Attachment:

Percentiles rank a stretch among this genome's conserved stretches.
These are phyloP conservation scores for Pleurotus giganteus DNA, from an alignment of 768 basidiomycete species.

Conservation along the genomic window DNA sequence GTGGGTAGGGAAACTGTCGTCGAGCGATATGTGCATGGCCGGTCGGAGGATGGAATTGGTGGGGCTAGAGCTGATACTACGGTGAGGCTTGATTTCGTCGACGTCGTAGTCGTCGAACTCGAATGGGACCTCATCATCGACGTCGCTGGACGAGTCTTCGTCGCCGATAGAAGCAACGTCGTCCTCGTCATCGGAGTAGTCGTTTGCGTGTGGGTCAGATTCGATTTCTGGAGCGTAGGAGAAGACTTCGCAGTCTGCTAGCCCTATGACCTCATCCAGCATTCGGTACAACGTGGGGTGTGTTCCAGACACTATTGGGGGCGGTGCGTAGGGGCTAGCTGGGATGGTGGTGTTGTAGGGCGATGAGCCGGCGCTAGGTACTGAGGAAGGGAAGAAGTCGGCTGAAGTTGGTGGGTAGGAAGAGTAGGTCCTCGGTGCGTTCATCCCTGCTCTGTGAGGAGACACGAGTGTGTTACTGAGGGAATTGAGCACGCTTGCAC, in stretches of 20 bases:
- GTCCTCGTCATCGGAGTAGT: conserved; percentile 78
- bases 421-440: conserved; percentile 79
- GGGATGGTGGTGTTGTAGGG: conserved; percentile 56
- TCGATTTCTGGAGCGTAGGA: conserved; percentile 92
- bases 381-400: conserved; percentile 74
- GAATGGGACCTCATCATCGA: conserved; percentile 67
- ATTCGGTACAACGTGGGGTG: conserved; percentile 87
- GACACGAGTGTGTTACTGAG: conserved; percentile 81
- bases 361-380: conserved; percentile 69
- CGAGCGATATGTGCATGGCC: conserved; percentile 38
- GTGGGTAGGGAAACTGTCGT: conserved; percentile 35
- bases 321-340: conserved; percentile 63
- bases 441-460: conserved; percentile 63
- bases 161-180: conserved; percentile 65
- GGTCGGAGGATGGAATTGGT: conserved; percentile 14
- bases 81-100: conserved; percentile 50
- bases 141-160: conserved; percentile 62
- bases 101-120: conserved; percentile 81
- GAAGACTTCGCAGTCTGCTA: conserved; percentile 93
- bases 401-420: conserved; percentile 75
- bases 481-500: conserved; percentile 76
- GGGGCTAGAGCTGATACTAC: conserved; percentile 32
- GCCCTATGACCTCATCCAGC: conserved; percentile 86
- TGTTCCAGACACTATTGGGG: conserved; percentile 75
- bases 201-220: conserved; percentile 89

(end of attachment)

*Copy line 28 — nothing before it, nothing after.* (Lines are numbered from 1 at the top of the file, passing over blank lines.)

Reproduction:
- bases 201-220: conserved; percentile 89